In Favor of Flushing
Flushing doesn’t remove every trace of nutrients and salts as some believe, but more than enough to purge the plant of excessive build-up.
A pre-harvest flushing allows the plant enough time to use up the last remaining nutrients it holds before you harvest, which can improve flavor.
With only one to two weeks remaining in their season, the plants have already put to good use all the benefits of a summers’ worth of feeding.
How about real-life data? One only has to look at a symptom like leaf burn from overfertilizing to see how flushing can correct the problem by washing out excess fertilizer and other augmentations that may have created the issue.
There are products available made specifically for pre-harvest flushing known as flushing agents. They round up compounds and accumulated salts in addition to excess nutrients and fertilizers, bond to them, then flush them in a way that is more effective than using just water.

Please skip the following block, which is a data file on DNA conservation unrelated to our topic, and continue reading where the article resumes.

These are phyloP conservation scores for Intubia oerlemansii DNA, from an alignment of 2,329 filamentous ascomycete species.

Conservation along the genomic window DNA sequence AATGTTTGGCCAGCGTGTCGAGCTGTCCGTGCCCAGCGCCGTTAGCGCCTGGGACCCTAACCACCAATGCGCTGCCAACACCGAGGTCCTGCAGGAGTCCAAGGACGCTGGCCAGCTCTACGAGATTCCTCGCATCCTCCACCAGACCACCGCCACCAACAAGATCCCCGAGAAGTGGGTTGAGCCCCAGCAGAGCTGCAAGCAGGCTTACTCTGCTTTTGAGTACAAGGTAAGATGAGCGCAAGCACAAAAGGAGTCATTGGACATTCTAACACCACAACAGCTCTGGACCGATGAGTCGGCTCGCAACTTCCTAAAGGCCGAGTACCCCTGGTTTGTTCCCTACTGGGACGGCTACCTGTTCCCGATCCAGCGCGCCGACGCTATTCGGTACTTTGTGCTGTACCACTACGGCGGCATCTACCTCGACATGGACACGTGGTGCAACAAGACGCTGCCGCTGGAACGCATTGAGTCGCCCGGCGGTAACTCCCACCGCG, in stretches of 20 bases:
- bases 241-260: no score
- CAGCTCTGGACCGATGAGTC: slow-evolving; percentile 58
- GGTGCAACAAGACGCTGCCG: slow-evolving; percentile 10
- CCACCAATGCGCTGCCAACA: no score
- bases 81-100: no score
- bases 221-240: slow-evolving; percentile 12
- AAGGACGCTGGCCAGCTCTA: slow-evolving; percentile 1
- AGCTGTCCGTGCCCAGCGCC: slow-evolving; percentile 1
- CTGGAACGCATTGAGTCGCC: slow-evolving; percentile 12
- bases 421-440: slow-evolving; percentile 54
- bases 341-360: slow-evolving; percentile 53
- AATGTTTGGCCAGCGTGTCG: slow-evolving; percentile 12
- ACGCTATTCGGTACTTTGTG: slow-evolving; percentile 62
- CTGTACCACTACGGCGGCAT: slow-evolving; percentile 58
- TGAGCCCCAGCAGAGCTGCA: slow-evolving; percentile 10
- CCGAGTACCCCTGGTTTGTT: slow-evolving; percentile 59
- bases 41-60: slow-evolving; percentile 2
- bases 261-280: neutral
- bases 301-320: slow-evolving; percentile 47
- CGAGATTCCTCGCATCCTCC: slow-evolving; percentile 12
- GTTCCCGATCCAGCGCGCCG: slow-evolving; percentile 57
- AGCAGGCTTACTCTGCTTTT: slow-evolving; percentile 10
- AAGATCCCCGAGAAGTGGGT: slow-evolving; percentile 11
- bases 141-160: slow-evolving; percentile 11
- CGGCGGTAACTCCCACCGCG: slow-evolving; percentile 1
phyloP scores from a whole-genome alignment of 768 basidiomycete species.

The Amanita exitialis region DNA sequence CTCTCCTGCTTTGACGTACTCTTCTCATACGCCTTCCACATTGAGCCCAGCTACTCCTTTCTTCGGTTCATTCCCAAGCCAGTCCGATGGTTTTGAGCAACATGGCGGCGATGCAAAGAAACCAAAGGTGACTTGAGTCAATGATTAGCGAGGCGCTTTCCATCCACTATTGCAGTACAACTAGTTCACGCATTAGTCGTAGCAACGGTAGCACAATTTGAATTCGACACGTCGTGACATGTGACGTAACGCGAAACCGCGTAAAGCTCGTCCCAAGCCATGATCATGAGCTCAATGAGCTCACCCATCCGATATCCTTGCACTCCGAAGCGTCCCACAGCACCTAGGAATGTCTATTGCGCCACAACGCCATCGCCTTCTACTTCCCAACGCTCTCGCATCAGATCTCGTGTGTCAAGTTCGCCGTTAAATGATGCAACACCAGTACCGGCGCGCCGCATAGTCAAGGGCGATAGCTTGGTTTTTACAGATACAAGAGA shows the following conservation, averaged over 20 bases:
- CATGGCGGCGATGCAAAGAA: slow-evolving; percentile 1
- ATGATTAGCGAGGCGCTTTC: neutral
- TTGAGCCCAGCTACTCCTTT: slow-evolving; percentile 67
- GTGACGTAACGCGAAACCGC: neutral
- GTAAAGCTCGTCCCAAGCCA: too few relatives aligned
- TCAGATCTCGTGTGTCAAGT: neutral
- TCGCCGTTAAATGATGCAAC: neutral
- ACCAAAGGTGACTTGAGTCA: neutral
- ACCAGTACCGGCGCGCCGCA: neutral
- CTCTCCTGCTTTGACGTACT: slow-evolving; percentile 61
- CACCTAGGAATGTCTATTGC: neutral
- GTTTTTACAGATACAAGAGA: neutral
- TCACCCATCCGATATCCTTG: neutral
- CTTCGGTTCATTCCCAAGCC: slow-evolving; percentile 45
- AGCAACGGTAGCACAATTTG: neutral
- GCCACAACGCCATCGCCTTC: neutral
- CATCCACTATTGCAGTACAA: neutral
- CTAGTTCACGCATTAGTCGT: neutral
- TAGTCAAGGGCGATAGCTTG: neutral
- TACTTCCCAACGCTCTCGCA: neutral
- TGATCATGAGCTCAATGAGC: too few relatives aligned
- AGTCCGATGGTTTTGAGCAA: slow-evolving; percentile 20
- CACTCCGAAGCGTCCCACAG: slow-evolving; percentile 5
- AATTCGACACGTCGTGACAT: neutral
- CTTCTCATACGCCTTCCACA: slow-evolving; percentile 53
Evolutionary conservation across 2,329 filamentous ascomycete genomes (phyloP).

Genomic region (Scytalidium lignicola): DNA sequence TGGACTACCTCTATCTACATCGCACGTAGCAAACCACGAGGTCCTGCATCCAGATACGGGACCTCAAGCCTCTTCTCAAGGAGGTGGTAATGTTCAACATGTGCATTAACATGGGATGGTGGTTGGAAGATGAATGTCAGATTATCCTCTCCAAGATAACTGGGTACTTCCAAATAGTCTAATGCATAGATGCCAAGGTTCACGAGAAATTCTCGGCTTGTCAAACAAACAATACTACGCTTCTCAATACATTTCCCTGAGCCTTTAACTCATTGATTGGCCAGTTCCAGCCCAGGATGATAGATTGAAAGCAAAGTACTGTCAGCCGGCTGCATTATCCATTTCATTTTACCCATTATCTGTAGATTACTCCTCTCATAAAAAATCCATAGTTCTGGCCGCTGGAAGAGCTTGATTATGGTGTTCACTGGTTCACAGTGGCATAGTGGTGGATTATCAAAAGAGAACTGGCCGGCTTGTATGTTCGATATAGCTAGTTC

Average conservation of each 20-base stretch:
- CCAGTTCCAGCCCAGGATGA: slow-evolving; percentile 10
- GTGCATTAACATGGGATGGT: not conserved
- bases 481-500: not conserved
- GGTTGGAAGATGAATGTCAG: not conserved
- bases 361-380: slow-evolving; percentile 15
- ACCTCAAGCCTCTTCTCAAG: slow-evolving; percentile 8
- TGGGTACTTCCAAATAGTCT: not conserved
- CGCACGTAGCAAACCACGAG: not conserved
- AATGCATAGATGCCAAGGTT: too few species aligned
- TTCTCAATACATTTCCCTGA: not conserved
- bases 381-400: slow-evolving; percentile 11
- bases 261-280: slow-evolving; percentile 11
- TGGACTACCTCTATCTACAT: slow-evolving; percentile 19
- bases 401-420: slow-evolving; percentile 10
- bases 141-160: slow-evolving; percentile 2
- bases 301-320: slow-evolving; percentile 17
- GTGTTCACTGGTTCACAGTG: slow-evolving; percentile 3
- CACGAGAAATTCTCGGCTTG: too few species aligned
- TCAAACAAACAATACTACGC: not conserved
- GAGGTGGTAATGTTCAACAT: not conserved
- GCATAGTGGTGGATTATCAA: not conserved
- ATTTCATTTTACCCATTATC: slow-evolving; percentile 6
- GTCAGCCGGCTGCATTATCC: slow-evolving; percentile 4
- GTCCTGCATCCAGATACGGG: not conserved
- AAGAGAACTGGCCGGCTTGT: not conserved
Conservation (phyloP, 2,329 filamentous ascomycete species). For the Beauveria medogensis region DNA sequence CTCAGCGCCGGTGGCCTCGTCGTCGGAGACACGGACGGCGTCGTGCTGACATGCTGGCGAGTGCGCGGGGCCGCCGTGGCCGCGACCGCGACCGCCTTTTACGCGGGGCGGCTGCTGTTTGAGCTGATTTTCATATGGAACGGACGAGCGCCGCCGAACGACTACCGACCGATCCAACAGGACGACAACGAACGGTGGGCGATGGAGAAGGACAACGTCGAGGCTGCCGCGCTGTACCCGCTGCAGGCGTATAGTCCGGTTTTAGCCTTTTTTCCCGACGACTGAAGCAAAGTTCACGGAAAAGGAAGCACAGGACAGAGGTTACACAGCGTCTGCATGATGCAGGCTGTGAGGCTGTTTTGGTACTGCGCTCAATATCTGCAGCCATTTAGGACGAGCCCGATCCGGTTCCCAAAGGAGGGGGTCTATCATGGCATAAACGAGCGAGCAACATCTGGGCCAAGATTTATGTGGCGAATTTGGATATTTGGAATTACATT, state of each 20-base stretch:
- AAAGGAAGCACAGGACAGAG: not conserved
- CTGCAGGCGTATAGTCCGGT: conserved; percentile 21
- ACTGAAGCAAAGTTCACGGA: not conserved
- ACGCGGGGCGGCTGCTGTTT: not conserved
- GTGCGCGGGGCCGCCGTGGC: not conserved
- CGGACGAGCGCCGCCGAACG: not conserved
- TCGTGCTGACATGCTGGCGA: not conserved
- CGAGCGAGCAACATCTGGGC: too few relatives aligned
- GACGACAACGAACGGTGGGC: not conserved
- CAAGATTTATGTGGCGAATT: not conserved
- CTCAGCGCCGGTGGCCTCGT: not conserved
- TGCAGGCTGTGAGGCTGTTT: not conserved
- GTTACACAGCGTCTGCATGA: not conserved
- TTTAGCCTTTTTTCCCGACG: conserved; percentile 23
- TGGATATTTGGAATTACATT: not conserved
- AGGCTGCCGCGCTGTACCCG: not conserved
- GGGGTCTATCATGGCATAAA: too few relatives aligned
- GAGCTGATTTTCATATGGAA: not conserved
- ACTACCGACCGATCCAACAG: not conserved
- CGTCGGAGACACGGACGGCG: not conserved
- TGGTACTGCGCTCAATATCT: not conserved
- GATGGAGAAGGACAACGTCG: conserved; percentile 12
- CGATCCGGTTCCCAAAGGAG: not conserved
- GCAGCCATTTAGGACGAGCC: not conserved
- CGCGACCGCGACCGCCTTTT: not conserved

If you go the flushing route, pick an agent containing a span of chelates. A chelate is an organic compound with bonding properties. In this instance, chelates cling to or bond with the nutrients, salts, and heavy elements within the plant and help flush them out. Follow the manufacturer’s guidelines as to when to begin flushing your particular plants. Some begin two weeks out while others only a week. Hydroponics require only a day or so of flushing.
Reap What You Sew
Assuming you’ve done everything necessary to grow a decent garden it’s time for the harvest. Exactly when to harvest depends on what you’re growing. Let’s assume you have a variety in your garden and have been picking and plucking as they ripen but now it may be time for the big haul. How do you know for sure? Ripe doesn’t always mean ready.